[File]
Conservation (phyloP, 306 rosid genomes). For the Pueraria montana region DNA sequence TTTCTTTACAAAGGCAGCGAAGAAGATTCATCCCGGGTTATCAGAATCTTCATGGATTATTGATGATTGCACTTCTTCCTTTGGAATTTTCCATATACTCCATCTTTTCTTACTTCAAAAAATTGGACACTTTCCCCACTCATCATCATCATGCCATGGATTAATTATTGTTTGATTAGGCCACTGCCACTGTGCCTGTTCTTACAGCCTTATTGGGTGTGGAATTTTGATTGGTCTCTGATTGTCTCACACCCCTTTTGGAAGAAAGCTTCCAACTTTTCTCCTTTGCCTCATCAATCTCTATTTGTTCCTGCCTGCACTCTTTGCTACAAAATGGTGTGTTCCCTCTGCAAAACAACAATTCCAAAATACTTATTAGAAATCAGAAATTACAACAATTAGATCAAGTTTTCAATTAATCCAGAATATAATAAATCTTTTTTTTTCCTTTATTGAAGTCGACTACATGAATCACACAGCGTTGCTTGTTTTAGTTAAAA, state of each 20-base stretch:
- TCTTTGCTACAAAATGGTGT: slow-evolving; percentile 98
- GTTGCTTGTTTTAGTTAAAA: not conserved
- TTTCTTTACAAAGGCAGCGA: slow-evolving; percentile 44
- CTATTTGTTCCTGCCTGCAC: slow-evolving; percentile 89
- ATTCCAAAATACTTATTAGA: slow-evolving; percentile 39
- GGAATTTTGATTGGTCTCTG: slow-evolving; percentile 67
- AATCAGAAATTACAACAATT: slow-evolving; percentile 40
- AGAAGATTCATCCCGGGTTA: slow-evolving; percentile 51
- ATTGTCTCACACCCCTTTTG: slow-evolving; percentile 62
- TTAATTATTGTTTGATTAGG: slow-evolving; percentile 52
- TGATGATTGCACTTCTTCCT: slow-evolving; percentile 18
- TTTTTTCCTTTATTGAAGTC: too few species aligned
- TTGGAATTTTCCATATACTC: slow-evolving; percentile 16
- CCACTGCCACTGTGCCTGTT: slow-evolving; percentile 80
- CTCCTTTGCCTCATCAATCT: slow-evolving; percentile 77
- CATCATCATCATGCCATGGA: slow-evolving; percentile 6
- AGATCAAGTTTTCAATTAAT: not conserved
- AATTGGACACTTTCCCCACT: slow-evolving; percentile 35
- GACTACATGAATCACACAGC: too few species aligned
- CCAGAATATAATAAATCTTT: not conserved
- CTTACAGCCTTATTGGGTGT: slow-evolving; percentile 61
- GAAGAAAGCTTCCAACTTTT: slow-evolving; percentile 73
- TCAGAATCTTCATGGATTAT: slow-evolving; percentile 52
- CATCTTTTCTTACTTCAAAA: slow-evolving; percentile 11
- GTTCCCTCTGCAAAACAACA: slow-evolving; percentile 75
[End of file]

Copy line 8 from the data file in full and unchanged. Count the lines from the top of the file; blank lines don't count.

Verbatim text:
- AATCAGAAATTACAACAATT: slow-evolving; percentile 40